12 November 2017

EcoWaste Coalition Campaigns for Children’s Right to Safe Games and Toys to Play With ahead of the ASEAN Summit






As presidents, prime ministers and other influential leaders from the government and the industry converge in the Philippines for the 31st  ASEAN Summit and related meetings, a group of young children, along with their parents and teachers, gathered in Quezon City on Sunday morning to tackle an issue that may not even get cited in any of the conference declarations and statements: the right of children to safe games and toys to play with.

At the launch of the EcoWaste Coalition’s annual advocacy for safe and non-toxic toys, over 150 children joined the fun and music-filled event to call attention to the importance of protecting children from unsafe playthings in the ASEAN and the domestic marketplace.

The event coincided with two historic milestones: the 3rd  anniversary of the adoption by the Commission of Human Rights of “The People’s Right to Chemical Safety: A 15-Point Human Rights Agenda” on November 14, and the 28th anniversary of the adoption of the UN Convention on the Rights of the Child on November 20.


“Through our event today, we hope to draw society’s support to efforts aimed at ensuring children’s access to safe and non-hazardous playthings that will contribute to their full intellectual, emotional and physical development, especially during their formative years,” explained Thony Dizon, Chemical Safety Campaigner, EcoWaste Coalition.

“Children will easily fall victims to the hidden dangers of low-quality and improperly labeled toys, hence the need to protect them from such dangers that are often unnoticeable to the naked eye,” he said.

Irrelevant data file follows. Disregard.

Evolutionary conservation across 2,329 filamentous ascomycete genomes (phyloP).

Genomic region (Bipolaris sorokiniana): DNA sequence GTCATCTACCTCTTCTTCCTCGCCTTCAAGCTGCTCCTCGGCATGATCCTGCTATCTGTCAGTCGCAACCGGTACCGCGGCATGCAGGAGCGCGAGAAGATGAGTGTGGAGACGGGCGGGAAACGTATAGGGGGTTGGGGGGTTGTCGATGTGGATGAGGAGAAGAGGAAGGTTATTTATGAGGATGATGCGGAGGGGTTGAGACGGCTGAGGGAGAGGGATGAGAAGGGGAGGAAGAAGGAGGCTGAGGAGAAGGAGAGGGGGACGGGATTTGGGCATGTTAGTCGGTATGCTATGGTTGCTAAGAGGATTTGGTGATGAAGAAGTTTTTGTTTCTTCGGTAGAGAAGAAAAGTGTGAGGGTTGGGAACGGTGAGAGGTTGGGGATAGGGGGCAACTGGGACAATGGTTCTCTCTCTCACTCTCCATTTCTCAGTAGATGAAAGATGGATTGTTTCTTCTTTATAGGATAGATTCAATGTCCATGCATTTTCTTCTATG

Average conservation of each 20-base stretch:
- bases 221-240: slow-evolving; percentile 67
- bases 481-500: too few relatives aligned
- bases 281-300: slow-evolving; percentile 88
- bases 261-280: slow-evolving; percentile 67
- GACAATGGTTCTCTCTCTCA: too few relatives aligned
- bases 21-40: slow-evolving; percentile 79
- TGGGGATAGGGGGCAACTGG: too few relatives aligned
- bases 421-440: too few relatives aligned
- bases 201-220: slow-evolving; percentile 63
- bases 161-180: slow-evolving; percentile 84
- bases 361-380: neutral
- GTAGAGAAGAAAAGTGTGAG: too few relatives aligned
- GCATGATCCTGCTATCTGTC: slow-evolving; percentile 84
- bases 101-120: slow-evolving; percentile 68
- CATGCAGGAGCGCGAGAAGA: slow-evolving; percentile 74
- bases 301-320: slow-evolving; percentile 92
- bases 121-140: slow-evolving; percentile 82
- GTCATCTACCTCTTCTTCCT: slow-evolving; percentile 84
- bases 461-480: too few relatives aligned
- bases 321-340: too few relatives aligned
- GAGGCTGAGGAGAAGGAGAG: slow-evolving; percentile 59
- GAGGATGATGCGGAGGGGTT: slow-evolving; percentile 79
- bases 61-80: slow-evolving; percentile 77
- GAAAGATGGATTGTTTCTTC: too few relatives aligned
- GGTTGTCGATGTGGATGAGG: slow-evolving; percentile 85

"We seek greater cooperation among ASEAN member states and their dialogue partners, particularly China, to safeguard all children from the illegal and unethical trade of toys that are not guaranteed safe for children's use," he added.

During the event, Atty. Vic Dimagiba, President of Laban Konsyumer, Inc. stressed the importance of enforcing R.A. 10620, or the Toy and Game Safety Labeling Act of 2013.

“Over four years have lapsed since the law was approved and we wonder if its Implementing Rules and Regulations will ever see the light of day this year.  We have to push for the implementation of this law, which imposes special labeling for games and toys to protect children against potential hazards to their health and safety,” said Dimagiba, a former Department of Trade and Industry undersecretary.

Pediatric toxicologist Dr. Bessie Antonio warned that toys that have not undergone quality and safety assessment may contain health-damaging chemicals such as cadmium, lead, mercury, phthalates and other hazardous substances.

“Children are exposed to these toxic chemicals that can leach out when they put toys inside their mouth or suck toys containing such substances.  Chronic exposure to these chemicals even at low levels may put the growth and development of children at risk,” said Antonio, a doctor at the East Avenue Medical Center.


Chronic exposure to lead even at low doses, for instance, can harm a child’s health over time, affect brain development and result to decreased intelligence as measured by IQ tests, reduced school performance and behavioral problems.
Aside from chemical risk, the EcoWaste Coalition identified other common hazards in toys that consumers should be cautious about, including loose or small parts that may be swallowed and cause breathing difficulties or choking;  pointed or sharp edges that may injure the eyes or cause cuts and grazes;  and cords longer than 12 inches that cause strangulation.
With Christmas toy shopping spree fast approaching, the EcoWaste Coalition came up with an eight-point “Santa’s Guide for Safe Toys.” Safe toys must be 1) age-appropriate, 2) well-made,  3) no small parts, 4) string shorter than 12 inches, 5) injury-free, 6) not coated with lead paint, 7) not made up of polyvinyl chloride (PVC) plastic, and 8) duly labeled and registered.


During the event, the EcoWaste Coalition screened toys brought by the participating children for toxic metals using an X-Ray Fluorescence (XRF) device.

Among the participants were children, parents and teachers from Buklod Kabataan, ROTCHNA Daycare Center, and the San Vicente Elementary School.

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